Quote from: Pete on March 25, 2009, 12:00:49 pmHere's the problem though. What you are describing is a larger data set for the computer. More algorithms for the computer to choose from. This is still not "intelligence". It requires a programmer to create those algorithms. If a programmer misses something, it is nearly inconceivable that a computer could "reason" to create its own algorithm. IOW, a computer program can only do what it is programmed to do.That's what would denote "intelligence"; the computer doing something that it was NOT originally programmed to do.Let's take a real simple example. When you shop at Amazon, it "watches" (collects data) about the things you view and purchase. It records and prioritizes how much time you spend viewing certain items, and from that it is able to make suggestions (educated guesses) about what other products you might like. But for that to happen, the web programmers at Amazon have to feed it the data for EACH product, so that it can compare similar keywords, etc. to come up with that list of "suggestions".To the uninformed, this appears to be the computer "gaining intelligence" about what you like, but really, it's just a nifty in-line search engine, "learning" what you like to look at based upon the data you unwittingly provide with your browsing. The programmers then are able to tell the computer to use that data to predict the probability that you will find another, similar, product interesting.Netflix does the same thing. That's why they ask me to rate movies all the time, because the more data I provide to their service, the more likely they are to be able to correctly guess what kind of movie I might enjoy. The suggestions appear to be "smarter".As groovy as that all is, it is not "intelligence" The computer is doing just what it was programmed to do and nothing more. Until a computer is able to "think", or rather, look at a specific circumstance and reprogram itself, the notion of AI is incredibly unlikely.
Quote from: JTM3 on March 25, 2009, 11:43:58 amThat's the point though, if sentience is derived from the physical and not the spiritual, then someone could someday devise an artificial sentience. If our personalities, our emotions and our intellect are all physical, then it merely requires the understanding of each to develop computer algorithms or some type of machine that can learn and experience all these things itself. The point is, if these things are purely physical in nature, and not spiritual, they will be eventually understood by science, and science WILL be able to produce artificial sentience. I believe its called "irreducible complexity" or something. Just don't give it control of military....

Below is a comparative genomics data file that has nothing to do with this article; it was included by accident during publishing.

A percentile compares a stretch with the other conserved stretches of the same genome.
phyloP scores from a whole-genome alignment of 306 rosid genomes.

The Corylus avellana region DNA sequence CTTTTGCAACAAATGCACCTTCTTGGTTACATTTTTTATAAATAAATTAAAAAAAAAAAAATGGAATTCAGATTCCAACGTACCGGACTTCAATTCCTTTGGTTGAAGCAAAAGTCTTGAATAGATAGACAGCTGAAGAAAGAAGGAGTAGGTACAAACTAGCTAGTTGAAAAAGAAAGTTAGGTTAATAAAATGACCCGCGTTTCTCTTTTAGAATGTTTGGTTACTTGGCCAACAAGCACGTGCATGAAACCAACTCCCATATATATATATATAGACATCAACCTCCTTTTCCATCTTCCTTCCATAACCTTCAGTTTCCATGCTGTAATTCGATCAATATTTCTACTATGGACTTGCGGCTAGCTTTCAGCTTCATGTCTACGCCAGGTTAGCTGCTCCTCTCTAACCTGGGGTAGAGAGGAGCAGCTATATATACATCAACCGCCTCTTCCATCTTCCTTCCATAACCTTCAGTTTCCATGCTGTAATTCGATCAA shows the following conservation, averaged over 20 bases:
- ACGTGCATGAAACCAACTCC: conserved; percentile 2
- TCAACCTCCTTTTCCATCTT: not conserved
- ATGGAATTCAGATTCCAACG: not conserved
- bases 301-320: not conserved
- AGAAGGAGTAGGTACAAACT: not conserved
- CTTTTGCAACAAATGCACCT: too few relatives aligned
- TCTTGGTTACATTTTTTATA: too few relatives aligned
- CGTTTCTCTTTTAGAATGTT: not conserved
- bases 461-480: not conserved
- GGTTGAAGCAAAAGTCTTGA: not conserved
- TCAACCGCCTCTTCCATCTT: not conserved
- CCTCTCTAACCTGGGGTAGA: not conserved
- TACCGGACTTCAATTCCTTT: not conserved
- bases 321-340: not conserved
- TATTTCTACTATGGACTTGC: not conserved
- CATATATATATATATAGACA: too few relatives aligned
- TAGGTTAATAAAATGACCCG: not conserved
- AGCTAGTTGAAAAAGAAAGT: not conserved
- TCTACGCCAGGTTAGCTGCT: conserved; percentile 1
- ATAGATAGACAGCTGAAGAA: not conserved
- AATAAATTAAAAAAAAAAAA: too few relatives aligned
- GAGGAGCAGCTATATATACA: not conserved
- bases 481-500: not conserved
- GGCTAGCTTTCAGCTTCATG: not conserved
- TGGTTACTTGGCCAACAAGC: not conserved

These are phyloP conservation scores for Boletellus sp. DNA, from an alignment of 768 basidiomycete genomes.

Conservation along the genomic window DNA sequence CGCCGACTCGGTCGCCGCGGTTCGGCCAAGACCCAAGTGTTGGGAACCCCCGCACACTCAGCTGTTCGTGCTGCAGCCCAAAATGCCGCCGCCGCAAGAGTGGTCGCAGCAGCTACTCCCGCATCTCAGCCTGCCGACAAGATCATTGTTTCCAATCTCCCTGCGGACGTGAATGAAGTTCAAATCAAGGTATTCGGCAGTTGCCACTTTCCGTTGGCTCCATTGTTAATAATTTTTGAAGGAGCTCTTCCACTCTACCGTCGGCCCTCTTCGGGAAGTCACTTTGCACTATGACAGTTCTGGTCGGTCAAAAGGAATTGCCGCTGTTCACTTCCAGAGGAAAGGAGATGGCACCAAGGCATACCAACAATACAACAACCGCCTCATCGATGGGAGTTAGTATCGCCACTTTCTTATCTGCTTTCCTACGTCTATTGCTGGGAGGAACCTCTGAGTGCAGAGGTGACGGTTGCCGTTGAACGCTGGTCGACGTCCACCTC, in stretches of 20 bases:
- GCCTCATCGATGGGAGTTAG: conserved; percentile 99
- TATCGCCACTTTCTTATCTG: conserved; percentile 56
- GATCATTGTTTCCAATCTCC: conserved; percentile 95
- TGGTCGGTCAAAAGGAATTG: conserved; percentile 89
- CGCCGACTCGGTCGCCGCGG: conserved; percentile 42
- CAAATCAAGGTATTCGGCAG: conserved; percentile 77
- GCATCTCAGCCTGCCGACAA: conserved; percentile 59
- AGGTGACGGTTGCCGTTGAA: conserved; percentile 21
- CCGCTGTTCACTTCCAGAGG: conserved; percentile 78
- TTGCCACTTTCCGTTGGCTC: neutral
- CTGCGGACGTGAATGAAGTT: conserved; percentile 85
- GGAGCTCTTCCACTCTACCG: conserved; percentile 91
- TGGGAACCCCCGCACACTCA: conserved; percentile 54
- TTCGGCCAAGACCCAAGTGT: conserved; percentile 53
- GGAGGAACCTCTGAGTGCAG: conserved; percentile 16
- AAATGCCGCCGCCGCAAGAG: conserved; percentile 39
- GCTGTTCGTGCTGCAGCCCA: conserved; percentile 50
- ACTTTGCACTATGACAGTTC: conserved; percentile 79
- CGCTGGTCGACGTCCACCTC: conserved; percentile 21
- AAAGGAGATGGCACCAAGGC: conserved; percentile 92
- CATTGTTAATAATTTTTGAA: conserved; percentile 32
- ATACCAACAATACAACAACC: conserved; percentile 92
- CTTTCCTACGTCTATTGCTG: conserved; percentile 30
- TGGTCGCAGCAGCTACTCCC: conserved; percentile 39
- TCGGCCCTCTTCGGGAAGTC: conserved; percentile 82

Quote from: Wordsmith on March 25, 2009, 01:17:29 pmSo a computer is only as good as the human that programs it.
Quote from: Wordsmith on March 25, 2009, 01:17:29 pmWhat happens to the human element of decision making? Say..5 people have the same problem, but not all those 5 people have the same special set of circumstances that created it. Will a computer come up with the same answer, for all 5 people, regardless of the human element of dealing with people? How does a computer have the ability to show grace, love, concern, forgiveness etc..That's a scarey thought. To me that is just a machine that can only answer yes, or no, minus the human element.
Quote from: lovesblessing on March 25, 2009, 01:30:51 pmExcuse me for butting in here.....but......animals have a spirit of some type, because in Genesis the Lord said that he would hold the animals responsible for the death of a human being. If they don't have a spirit life of some sort, why would God say that? Just because they aren't in the same class as human beings, doesn't mean they don't have spirits. Angels are a different class of spirit life than humans.....does that mean they don't really have a spirit too?
QuoteBack to your original comment, the computer is only as good as the person that programs it. The reason I see true AI as an impossibility is because one would need to duplicate God's "design". I just don't see that happening.
Quote from: Pete on March 25, 2009, 01:36:01 pmIt's probably more accurate, like you said, to say that animals have a spirit life, but not equivalent to the spirit life of human beings.